Every year in the world as many as six-and-a-half-million people are losing their lives too soon from the effects of polluted air – 3 million related to outdoor air pollution and three-and-a-half million from polluted air which is indoors, according to World Health Organization estimates.
It was four years ago that I penned the “Cutting transportation emissions – Seriously? Action speaks louder than words” post on Nov. 21, 2012. In that post I wrote:
“According to the American Lung Association, more than 127 million Americans are affected: a full 40 percent of the U.S. population – a number that, ideally, should be zero.”
The reality is that there should not be one single premature passing tied to the miasma otherwise known as air pollution – period! But the other reality, a sad one: there are. In fact, within a year-and-a-half’s time, three people I know left this earth much too soon as each had cancer of the lung. One smoked; the other two did not.
Health issues associated with toxic air pollution:
“The WHO identifies specific linked diseases such as acute lower respiratory infections in children, chronic obstructive pulmonary disease (COPD), ischaemic heart disease, lung cancer and stroke with the following breakdowns for both indoor and outdoor pollution:
“Indoor air pollution-caused deaths (in percent):
- Acute lower respiratory infections in children – 12
- COPD – 22
- Ischaemic heart disease – 26
- Lung cancer – 6
- Stroke – 34
“Outdoor air pollution-caused deaths (in percent):
- Acute lower respiratory infections in children – 3
- COPD – 11
- Ischaemic heart disease – 40
- Lung cancer – 6
- Stroke – 40
“(Source: “7 million premature deaths annually linked to air pollution,” news release, The World Health Organization, Mar. 25, 2014, http://www.who.int/mediacentre/news/releases/2014/air-pollution/en).”
Air pollution refugees
On Dec. 16, 2007, The Fresno Bee put out a special installment titled: “Fighting For Air.” Among the chock-full-of-related top-to-bottom-of-page content (no advertisements here), profiled are the lives of people and their families forced to relocate because their physical health had deteriorated so much that they could no longer live in the San Joaquin Valley of California – reportedly, the region of the country with the worst fine particulate matter problem. One of the people mentioned in the special report was former Fresno historian and book author and journalist, Catherine Rehart. According to information in the Bee, Rehart had what her doctor referred to as “non-infectious bronchitis,” which her doctor believed to be smog and soot-aggravated, the medical professional advising the Fresno resident to leave the Valley and its unhealthy air behind. If she didn’t leave, Rehart faced risking deteriorating health. The writer, journalist, book author, historian did, in fact, leave. But, several years ago I learned through a friend that Rehart had, most unfortunately, passed away. Meanwhile, there were at least 10 families so profiled.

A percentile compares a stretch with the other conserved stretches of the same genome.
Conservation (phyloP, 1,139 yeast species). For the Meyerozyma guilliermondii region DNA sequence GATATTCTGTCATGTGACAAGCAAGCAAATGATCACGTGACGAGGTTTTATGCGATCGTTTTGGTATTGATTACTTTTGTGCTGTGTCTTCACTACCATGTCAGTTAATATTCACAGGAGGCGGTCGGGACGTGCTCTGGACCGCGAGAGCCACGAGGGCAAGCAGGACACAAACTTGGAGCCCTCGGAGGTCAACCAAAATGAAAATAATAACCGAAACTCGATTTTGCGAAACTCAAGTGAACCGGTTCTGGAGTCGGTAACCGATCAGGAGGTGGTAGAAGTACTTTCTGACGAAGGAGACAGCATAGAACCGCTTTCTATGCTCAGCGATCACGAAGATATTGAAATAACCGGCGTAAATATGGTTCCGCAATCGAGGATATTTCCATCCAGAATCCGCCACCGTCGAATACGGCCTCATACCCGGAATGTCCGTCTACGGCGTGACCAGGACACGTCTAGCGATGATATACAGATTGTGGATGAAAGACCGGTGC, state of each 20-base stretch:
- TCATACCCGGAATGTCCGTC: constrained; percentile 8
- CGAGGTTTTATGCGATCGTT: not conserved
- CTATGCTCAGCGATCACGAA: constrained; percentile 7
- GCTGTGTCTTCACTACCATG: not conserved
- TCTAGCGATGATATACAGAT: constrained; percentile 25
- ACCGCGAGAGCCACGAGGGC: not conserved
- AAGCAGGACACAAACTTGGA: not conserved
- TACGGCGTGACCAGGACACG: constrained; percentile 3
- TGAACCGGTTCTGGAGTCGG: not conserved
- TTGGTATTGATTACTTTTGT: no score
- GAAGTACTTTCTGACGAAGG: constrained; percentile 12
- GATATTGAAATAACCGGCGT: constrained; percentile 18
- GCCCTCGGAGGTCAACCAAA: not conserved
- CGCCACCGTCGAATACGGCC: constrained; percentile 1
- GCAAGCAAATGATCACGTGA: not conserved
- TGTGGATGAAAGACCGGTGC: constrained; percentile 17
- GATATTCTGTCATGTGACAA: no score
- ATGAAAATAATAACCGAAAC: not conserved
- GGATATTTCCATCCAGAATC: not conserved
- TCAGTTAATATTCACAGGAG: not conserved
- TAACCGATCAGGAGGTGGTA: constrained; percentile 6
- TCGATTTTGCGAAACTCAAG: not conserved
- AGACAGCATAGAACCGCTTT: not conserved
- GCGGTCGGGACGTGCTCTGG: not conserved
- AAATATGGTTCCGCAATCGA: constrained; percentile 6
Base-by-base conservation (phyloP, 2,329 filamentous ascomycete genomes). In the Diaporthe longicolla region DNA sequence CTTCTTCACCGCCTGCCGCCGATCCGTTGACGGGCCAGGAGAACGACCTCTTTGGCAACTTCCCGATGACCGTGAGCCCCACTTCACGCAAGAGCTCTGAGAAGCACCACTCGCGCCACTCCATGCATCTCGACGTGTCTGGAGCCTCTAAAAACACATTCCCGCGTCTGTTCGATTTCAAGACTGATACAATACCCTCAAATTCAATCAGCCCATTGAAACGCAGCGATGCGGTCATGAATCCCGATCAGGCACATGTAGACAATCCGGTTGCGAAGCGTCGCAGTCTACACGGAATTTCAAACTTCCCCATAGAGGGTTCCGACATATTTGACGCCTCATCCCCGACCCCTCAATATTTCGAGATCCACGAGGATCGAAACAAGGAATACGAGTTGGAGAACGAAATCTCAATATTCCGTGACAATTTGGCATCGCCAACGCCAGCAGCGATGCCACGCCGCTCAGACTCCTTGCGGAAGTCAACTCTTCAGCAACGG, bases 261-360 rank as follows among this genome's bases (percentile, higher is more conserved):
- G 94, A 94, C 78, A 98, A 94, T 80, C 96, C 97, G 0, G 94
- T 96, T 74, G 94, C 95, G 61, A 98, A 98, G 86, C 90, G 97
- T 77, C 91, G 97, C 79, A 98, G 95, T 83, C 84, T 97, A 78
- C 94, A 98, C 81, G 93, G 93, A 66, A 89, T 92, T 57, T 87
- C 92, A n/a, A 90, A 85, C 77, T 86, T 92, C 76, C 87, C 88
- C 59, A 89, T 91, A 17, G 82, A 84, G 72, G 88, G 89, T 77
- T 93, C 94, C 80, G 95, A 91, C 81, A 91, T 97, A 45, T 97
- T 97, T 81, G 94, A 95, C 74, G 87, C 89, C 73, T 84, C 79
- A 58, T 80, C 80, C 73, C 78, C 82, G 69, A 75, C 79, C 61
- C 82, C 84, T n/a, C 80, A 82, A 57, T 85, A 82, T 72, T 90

Moreover, another lady, who moved to Pismo Beach on California’s central coast and where air is a far improvement over what it is in the Valley, must wear a mask in combination with a filtering system to screen out air toxins when returning to the Valley, according to information in the Bee. Doctors apparently were not able to come up with a definitive diagnosis at the time.
Oh, and in another section of the special installment, based on a 2005 California Health Interview Survey, roughly 75,000 out of approximately 225,000 children in Fresno County have asthma. Not surprising then that, “Fresno is state’s asthma capital,” is the corresponding article’s title where the so-referenced information appears. Overall, about 1 in 5 in the Valley are asthma sufferers.
It more or less goes without saying that I would like to, someday soon, see a follow-up report to learn what if anything has changed; what’s improved and/or worsened and/or what hasn’t.
Now I’ve seen everything …
As an aside, the neighbor who lives across the street, who typically mows and cares for his own lawn yesterday, for whatever reason, turned that task over to a professional. The two doing the work employed no less than four yard-care implements for getting their task at hand done: an edger, a (leaf?) blower and two mowers, though I’m not sure both were working. It was impossible for me to determine this due to my being inside my home, incidentally, with all windows and doors closed for reasons not too difficult to imagine.
While not being able to see from my window what one of the yard-grooming workers was doing in the property owner’s back yard as it was hidden from my view, with both lawn mowers sitting in the front driveway, with at least one of them powered up, the other yard-work person was using the edger to edge the lawn in front. I have, up until now, not seen this. Once the edging was finished with the edger put away, it was then that this same yard-care professional went and grabbed the already running gasoline-powered lawn mower and proceeded to mow the lawn. It is fortunate that the air here yesterday was on the low side of the moderate range due to a storm blowing through.
If I hadn’t seen this with my own two eyes I probably would not have believed it. But to be honest and to use another familiar line, it couldn’t get much worse than this – actually it could, if it had been one of those days when there was unhealthful air.
So, how ’bout it – for once, some “serious” air care, please? Please?
Top image above: NASA
Middle image above: U.S. National Institutes of Health: National Heart, Lung and Blood Institute